Under New Zealand law, where there has been a marriage or relationship of three years’ or more, household chattels are normally divided on a 50/50 basis.  

  1. The insured value is normally overstating the real worth of items. Make a list of items.
  2. The total value can be quite significant. When one person buys a new household he or she will normally buy new items. A formal valuation of chattels is not normally required.
  3. Male clients especially tend to disregard the value of chattels. Some walk away from them without any compensation.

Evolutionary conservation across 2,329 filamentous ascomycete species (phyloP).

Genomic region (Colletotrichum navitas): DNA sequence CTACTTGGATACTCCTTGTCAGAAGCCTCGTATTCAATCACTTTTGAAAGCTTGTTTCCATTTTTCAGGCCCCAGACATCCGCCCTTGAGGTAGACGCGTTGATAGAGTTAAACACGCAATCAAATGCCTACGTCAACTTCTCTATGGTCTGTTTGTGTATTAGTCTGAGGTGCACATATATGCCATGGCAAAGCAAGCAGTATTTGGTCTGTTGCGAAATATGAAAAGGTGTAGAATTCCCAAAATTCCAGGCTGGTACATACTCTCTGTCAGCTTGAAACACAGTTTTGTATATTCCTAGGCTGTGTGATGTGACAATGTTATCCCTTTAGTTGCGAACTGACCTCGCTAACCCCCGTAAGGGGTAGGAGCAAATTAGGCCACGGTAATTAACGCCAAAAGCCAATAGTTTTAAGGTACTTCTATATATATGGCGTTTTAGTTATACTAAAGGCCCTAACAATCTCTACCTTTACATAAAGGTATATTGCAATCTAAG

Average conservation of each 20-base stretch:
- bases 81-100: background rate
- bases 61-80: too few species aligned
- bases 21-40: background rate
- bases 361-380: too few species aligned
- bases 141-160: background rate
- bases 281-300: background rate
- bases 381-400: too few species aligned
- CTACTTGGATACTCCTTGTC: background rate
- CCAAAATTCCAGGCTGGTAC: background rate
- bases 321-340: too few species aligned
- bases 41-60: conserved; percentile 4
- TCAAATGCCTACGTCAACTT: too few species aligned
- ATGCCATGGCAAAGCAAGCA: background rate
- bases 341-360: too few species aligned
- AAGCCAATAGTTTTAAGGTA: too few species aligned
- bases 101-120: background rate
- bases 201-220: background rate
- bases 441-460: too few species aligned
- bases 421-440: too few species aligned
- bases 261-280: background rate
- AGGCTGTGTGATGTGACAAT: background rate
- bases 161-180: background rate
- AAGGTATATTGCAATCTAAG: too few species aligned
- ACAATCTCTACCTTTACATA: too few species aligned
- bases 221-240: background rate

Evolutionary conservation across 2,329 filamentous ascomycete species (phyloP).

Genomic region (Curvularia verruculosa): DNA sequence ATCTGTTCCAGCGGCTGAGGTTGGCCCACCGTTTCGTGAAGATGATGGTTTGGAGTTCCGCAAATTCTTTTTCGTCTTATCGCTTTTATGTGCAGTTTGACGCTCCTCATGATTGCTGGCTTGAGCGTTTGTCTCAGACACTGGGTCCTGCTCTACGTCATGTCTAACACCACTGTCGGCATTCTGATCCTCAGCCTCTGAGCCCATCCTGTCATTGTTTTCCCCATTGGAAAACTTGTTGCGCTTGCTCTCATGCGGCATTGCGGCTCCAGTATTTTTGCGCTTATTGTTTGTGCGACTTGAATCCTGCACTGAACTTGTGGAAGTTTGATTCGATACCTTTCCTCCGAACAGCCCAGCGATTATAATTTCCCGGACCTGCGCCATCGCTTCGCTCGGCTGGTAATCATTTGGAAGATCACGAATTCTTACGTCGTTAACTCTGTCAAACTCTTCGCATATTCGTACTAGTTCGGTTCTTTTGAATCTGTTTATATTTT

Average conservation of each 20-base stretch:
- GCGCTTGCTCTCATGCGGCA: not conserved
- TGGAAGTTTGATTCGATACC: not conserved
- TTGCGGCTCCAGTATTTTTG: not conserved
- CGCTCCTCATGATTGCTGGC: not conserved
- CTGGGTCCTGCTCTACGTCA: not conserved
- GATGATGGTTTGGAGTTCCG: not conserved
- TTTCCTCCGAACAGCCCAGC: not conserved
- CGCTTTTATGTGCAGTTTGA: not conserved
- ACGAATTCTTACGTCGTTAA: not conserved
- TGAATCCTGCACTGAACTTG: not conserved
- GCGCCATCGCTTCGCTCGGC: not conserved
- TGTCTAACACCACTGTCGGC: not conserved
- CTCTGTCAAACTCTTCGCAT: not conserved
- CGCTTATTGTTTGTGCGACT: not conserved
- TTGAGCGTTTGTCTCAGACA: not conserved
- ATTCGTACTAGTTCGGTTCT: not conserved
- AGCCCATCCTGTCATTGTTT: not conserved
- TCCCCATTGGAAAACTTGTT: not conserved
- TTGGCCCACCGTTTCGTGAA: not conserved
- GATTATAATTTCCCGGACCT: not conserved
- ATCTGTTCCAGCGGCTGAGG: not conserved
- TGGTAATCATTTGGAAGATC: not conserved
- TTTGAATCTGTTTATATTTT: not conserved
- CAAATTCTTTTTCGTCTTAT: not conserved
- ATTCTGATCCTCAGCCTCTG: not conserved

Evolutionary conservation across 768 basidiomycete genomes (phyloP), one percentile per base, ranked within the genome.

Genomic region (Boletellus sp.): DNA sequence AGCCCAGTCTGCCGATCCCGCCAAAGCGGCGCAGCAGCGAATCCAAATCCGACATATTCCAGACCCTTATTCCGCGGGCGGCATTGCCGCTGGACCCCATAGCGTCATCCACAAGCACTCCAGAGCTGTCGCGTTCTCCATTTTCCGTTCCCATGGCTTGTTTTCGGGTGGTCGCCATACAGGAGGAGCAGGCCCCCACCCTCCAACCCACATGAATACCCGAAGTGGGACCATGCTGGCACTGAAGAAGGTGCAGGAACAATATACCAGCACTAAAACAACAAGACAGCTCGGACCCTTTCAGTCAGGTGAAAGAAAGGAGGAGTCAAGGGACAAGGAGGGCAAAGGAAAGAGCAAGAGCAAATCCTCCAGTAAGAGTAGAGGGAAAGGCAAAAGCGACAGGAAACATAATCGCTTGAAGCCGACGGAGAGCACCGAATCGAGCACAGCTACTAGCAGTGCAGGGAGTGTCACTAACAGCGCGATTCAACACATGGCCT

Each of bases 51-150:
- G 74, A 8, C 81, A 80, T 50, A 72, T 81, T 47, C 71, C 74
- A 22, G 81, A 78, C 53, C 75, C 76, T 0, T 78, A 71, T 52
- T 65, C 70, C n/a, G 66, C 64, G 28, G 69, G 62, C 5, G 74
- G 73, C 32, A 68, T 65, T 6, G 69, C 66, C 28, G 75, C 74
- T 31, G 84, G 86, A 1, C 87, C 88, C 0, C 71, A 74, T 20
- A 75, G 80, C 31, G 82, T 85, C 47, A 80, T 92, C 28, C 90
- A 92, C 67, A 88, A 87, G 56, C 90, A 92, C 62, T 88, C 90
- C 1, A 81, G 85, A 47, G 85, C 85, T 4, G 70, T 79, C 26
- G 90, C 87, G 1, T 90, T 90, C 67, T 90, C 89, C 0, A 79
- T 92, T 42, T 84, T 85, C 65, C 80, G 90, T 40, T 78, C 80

4. Make a note of items special to you, for example for financial or sentimental reasons.
  5. If clients can’t agree on chattels, then you know this could be a lengthy divorce battle and you will need lawyers early on.
  6. Clients should be encouraged to sort out chattel items themselves without a lawyer being involved.
  7. In my experience, the party getting the benefit of the chattels normally gets the better deal than the one who obtains a monetary adjustment.


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